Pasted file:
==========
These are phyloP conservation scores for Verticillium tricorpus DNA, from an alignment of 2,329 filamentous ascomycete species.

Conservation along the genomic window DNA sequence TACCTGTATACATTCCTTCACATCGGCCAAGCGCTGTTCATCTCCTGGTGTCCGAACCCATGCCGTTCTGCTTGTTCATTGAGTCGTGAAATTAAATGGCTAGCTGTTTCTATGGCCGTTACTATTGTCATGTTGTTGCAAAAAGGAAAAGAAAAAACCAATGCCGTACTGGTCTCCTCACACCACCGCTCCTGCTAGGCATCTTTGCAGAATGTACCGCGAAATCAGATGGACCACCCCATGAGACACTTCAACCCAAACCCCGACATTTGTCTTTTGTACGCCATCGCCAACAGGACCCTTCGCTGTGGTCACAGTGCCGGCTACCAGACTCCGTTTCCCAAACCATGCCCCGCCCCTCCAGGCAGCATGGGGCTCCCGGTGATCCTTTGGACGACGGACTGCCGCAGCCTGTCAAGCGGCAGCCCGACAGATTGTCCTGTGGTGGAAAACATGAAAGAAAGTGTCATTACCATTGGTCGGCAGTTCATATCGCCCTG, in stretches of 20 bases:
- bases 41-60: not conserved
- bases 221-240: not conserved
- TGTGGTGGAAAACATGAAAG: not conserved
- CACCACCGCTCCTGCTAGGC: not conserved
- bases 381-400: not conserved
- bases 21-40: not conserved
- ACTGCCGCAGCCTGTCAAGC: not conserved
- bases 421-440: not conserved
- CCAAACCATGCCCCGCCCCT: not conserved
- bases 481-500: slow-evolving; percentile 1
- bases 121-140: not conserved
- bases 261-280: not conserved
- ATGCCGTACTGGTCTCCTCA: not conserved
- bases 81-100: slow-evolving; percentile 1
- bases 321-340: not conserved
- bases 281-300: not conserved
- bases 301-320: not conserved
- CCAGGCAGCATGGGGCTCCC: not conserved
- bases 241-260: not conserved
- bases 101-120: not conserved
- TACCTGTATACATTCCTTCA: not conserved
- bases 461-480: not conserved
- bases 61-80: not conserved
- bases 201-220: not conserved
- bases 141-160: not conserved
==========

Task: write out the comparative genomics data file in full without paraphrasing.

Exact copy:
These are phyloP conservation scores for Verticillium tricorpus DNA, from an alignment of 2,329 filamentous ascomycete species.

Conservation along the genomic window DNA sequence TACCTGTATACATTCCTTCACATCGGCCAAGCGCTGTTCATCTCCTGGTGTCCGAACCCATGCCGTTCTGCTTGTTCATTGAGTCGTGAAATTAAATGGCTAGCTGTTTCTATGGCCGTTACTATTGTCATGTTGTTGCAAAAAGGAAAAGAAAAAACCAATGCCGTACTGGTCTCCTCACACCACCGCTCCTGCTAGGCATCTTTGCAGAATGTACCGCGAAATCAGATGGACCACCCCATGAGACACTTCAACCCAAACCCCGACATTTGTCTTTTGTACGCCATCGCCAACAGGACCCTTCGCTGTGGTCACAGTGCCGGCTACCAGACTCCGTTTCCCAAACCATGCCCCGCCCCTCCAGGCAGCATGGGGCTCCCGGTGATCCTTTGGACGACGGACTGCCGCAGCCTGTCAAGCGGCAGCCCGACAGATTGTCCTGTGGTGGAAAACATGAAAGAAAGTGTCATTACCATTGGTCGGCAGTTCATATCGCCCTG, in stretches of 20 bases:
- bases 41-60: not conserved
- bases 221-240: not conserved
- TGTGGTGGAAAACATGAAAG: not conserved
- CACCACCGCTCCTGCTAGGC: not conserved
- bases 381-400: not conserved
- bases 21-40: not conserved
- ACTGCCGCAGCCTGTCAAGC: not conserved
- bases 421-440: not conserved
- CCAAACCATGCCCCGCCCCT: not conserved
- bases 481-500: slow-evolving; percentile 1
- bases 121-140: not conserved
- bases 261-280: not conserved
- ATGCCGTACTGGTCTCCTCA: not conserved
- bases 81-100: slow-evolving; percentile 1
- bases 321-340: not conserved
- bases 281-300: not conserved
- bases 301-320: not conserved
- CCAGGCAGCATGGGGCTCCC: not conserved
- bases 241-260: not conserved
- bases 101-120: not conserved
- TACCTGTATACATTCCTTCA: not conserved
- bases 461-480: not conserved
- bases 61-80: not conserved
- bases 201-220: not conserved
- bases 141-160: not conserved